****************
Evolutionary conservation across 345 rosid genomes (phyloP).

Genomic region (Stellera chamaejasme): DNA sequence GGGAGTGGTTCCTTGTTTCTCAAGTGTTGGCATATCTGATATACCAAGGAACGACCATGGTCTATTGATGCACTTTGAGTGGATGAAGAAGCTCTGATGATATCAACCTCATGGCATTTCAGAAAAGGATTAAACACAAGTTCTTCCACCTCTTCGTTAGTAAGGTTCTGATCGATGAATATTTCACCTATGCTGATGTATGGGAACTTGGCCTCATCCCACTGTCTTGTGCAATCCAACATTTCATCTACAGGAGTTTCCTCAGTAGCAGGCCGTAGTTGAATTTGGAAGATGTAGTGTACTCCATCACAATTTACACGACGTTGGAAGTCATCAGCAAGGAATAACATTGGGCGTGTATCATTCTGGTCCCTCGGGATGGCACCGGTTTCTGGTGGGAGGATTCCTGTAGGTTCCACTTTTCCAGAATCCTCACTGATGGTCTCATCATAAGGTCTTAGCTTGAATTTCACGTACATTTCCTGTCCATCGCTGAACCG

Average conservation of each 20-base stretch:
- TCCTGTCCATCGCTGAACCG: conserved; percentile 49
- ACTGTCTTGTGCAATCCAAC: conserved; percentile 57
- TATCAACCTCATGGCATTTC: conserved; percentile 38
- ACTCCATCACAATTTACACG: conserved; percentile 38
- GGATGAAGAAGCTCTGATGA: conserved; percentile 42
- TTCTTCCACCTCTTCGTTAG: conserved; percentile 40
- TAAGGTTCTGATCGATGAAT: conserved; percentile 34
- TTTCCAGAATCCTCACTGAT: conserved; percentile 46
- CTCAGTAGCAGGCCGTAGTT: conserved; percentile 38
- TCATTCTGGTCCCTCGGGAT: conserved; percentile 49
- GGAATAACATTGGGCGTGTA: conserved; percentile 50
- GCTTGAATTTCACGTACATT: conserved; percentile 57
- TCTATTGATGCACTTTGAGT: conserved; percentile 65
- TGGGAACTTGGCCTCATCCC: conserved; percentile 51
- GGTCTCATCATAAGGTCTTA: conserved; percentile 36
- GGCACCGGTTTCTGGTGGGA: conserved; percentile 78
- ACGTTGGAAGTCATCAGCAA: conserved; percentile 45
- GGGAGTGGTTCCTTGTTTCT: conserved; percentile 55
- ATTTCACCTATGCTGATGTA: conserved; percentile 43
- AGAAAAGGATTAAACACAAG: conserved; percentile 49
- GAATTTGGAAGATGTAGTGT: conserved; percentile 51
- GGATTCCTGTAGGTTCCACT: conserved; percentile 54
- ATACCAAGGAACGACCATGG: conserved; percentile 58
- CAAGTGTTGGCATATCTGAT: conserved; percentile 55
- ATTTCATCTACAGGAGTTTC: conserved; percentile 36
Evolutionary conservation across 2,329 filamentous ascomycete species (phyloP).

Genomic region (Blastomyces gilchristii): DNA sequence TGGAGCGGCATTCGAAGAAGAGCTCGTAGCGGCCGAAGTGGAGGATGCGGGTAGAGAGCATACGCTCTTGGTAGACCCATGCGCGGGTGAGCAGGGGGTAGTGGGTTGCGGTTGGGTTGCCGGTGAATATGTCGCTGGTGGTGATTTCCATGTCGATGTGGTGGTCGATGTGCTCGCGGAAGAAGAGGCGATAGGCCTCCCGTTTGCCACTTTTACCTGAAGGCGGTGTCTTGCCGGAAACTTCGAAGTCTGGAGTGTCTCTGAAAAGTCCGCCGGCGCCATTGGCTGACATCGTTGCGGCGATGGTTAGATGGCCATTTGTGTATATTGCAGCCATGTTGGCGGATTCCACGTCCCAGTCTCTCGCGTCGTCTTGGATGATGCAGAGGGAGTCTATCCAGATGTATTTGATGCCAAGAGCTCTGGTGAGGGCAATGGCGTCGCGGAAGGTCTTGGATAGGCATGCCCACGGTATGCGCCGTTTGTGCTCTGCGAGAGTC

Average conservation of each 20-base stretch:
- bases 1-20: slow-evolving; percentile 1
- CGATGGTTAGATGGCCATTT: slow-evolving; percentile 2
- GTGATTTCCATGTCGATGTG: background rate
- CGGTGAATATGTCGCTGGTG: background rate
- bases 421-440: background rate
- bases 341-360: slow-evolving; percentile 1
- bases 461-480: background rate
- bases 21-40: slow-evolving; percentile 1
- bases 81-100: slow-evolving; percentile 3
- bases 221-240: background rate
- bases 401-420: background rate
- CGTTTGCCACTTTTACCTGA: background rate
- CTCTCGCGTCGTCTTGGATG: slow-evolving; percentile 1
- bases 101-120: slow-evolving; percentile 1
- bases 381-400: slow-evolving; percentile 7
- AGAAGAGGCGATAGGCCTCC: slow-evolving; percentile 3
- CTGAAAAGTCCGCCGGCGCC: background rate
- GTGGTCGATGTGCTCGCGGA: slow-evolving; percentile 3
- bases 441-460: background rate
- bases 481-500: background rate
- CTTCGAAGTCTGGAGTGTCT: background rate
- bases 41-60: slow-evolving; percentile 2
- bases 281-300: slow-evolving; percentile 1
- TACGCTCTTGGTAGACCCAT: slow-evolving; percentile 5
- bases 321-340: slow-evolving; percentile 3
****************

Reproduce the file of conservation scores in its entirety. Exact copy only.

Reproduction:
Evolutionary conservation across 345 rosid genomes (phyloP).

Genomic region (Stellera chamaejasme): DNA sequence GGGAGTGGTTCCTTGTTTCTCAAGTGTTGGCATATCTGATATACCAAGGAACGACCATGGTCTATTGATGCACTTTGAGTGGATGAAGAAGCTCTGATGATATCAACCTCATGGCATTTCAGAAAAGGATTAAACACAAGTTCTTCCACCTCTTCGTTAGTAAGGTTCTGATCGATGAATATTTCACCTATGCTGATGTATGGGAACTTGGCCTCATCCCACTGTCTTGTGCAATCCAACATTTCATCTACAGGAGTTTCCTCAGTAGCAGGCCGTAGTTGAATTTGGAAGATGTAGTGTACTCCATCACAATTTACACGACGTTGGAAGTCATCAGCAAGGAATAACATTGGGCGTGTATCATTCTGGTCCCTCGGGATGGCACCGGTTTCTGGTGGGAGGATTCCTGTAGGTTCCACTTTTCCAGAATCCTCACTGATGGTCTCATCATAAGGTCTTAGCTTGAATTTCACGTACATTTCCTGTCCATCGCTGAACCG

Average conservation of each 20-base stretch:
- TCCTGTCCATCGCTGAACCG: conserved; percentile 49
- ACTGTCTTGTGCAATCCAAC: conserved; percentile 57
- TATCAACCTCATGGCATTTC: conserved; percentile 38
- ACTCCATCACAATTTACACG: conserved; percentile 38
- GGATGAAGAAGCTCTGATGA: conserved; percentile 42
- TTCTTCCACCTCTTCGTTAG: conserved; percentile 40
- TAAGGTTCTGATCGATGAAT: conserved; percentile 34
- TTTCCAGAATCCTCACTGAT: conserved; percentile 46
- CTCAGTAGCAGGCCGTAGTT: conserved; percentile 38
- TCATTCTGGTCCCTCGGGAT: conserved; percentile 49
- GGAATAACATTGGGCGTGTA: conserved; percentile 50
- GCTTGAATTTCACGTACATT: conserved; percentile 57
- TCTATTGATGCACTTTGAGT: conserved; percentile 65
- TGGGAACTTGGCCTCATCCC: conserved; percentile 51
- GGTCTCATCATAAGGTCTTA: conserved; percentile 36
- GGCACCGGTTTCTGGTGGGA: conserved; percentile 78
- ACGTTGGAAGTCATCAGCAA: conserved; percentile 45
- GGGAGTGGTTCCTTGTTTCT: conserved; percentile 55
- ATTTCACCTATGCTGATGTA: conserved; percentile 43
- AGAAAAGGATTAAACACAAG: conserved; percentile 49
- GAATTTGGAAGATGTAGTGT: conserved; percentile 51
- GGATTCCTGTAGGTTCCACT: conserved; percentile 54
- ATACCAAGGAACGACCATGG: conserved; percentile 58
- CAAGTGTTGGCATATCTGAT: conserved; percentile 55
- ATTTCATCTACAGGAGTTTC: conserved; percentile 36
Evolutionary conservation across 2,329 filamentous ascomycete species (phyloP).

Genomic region (Blastomyces gilchristii): DNA sequence TGGAGCGGCATTCGAAGAAGAGCTCGTAGCGGCCGAAGTGGAGGATGCGGGTAGAGAGCATACGCTCTTGGTAGACCCATGCGCGGGTGAGCAGGGGGTAGTGGGTTGCGGTTGGGTTGCCGGTGAATATGTCGCTGGTGGTGATTTCCATGTCGATGTGGTGGTCGATGTGCTCGCGGAAGAAGAGGCGATAGGCCTCCCGTTTGCCACTTTTACCTGAAGGCGGTGTCTTGCCGGAAACTTCGAAGTCTGGAGTGTCTCTGAAAAGTCCGCCGGCGCCATTGGCTGACATCGTTGCGGCGATGGTTAGATGGCCATTTGTGTATATTGCAGCCATGTTGGCGGATTCCACGTCCCAGTCTCTCGCGTCGTCTTGGATGATGCAGAGGGAGTCTATCCAGATGTATTTGATGCCAAGAGCTCTGGTGAGGGCAATGGCGTCGCGGAAGGTCTTGGATAGGCATGCCCACGGTATGCGCCGTTTGTGCTCTGCGAGAGTC

Average conservation of each 20-base stretch:
- bases 1-20: slow-evolving; percentile 1
- CGATGGTTAGATGGCCATTT: slow-evolving; percentile 2
- GTGATTTCCATGTCGATGTG: background rate
- CGGTGAATATGTCGCTGGTG: background rate
- bases 421-440: background rate
- bases 341-360: slow-evolving; percentile 1
- bases 461-480: background rate
- bases 21-40: slow-evolving; percentile 1
- bases 81-100: slow-evolving; percentile 3
- bases 221-240: background rate
- bases 401-420: background rate
- CGTTTGCCACTTTTACCTGA: background rate
- CTCTCGCGTCGTCTTGGATG: slow-evolving; percentile 1
- bases 101-120: slow-evolving; percentile 1
- bases 381-400: slow-evolving; percentile 7
- AGAAGAGGCGATAGGCCTCC: slow-evolving; percentile 3
- CTGAAAAGTCCGCCGGCGCC: background rate
- GTGGTCGATGTGCTCGCGGA: slow-evolving; percentile 3
- bases 441-460: background rate
- bases 481-500: background rate
- CTTCGAAGTCTGGAGTGTCT: background rate
- bases 41-60: slow-evolving; percentile 2
- bases 281-300: slow-evolving; percentile 1
- TACGCTCTTGGTAGACCCAT: slow-evolving; percentile 5
- bases 321-340: slow-evolving; percentile 3